• that one (or both) of the parties are already married (or in a civil partnership).
  • that one (or both) of the parties are under the age of 16.
  • that one (or both) of the parties are incapable of understanding the nature of the marriage ceremony or of consenting to marriage.
  • that one (or both) of the parties are not domiciled in Scotland and the marriage would be void according to the law of the party's own domicile. It is worth noting that in circumstances where a same sex marriage would be void according to the law of the domicile for one or both parties (for example in states where same sex marriage is illegal), that is not considered a barrier to same sex marriage in Scotland and cannot be used as ground of formal objection.

4. The marriage schedule and registration

After giving notice of intention to marry, the registrar will issue the couple's marriage schedule. This is issued no earlier than 7 days prior to the date of the marriage ceremony. For religious ceremonies, the marriage schedule acts as the licence for celebrant to marry a couple and it must be collected by one or both the parties to the marriage in the week before the wedding. For civil ceremonies, the registrar will usually keep the schedule and bring it to the wedding when they perform the ceremony. The marriage cannot proceed without the marriage schedule, and it is essential that the date and place of the marriage are correct on the schedule, otherwise the schedule will require to be amended or a new schedule issued by the registrar.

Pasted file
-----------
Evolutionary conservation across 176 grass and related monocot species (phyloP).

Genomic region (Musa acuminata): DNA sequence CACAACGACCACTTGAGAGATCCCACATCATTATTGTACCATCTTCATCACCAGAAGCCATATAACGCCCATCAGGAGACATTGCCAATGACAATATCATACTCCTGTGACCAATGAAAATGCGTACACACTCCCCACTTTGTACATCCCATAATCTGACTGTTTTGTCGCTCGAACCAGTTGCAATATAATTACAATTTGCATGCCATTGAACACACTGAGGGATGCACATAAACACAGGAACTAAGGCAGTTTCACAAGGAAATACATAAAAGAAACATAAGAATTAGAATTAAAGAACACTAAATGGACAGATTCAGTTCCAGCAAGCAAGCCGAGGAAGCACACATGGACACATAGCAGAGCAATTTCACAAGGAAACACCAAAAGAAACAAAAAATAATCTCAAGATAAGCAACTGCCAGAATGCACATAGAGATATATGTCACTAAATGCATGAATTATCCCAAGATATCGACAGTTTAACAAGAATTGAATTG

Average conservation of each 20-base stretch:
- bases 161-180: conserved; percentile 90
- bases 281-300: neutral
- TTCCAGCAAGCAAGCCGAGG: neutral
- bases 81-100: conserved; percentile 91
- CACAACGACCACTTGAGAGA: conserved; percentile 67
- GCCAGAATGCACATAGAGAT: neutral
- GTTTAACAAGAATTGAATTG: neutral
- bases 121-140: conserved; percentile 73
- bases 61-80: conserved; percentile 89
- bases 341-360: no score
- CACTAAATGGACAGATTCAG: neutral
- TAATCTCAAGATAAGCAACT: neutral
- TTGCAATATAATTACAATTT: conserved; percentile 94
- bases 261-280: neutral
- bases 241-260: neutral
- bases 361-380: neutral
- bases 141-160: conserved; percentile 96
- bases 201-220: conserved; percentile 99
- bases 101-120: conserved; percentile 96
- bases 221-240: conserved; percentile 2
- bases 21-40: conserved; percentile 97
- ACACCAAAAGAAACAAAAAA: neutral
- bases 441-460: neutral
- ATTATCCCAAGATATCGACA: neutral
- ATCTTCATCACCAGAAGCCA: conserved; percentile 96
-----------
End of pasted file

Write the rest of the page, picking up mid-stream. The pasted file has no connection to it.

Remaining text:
5. Pre-nuptial agreements

It may not seem like something intended spouses want to think about in the run up to a wedding, however, a pre-nuptial agreement provides a plan, structure and certainty for any potential future marriage breakdown. These agreements can ringfence assets, generational wealth, business and property interests. Marriage affords parties certain rights, duties and privileges and many people do not fully appreciate the implications a marriage may have on their financial well-being. A pre-nuptial agreement may not be considered romantic, however, a relationship insurance policy drafted and entered when two people are at their most compassionate and measured, is a valuable gesture which establishes how assets and liabilities will be divided in the event of a relationship breakdown.

There is a lot to think about when planning a wedding but if all of the above points are dealt with then you can relax and enjoy the special day!


Eildh McRitchie-Conacher

Senior Solicitor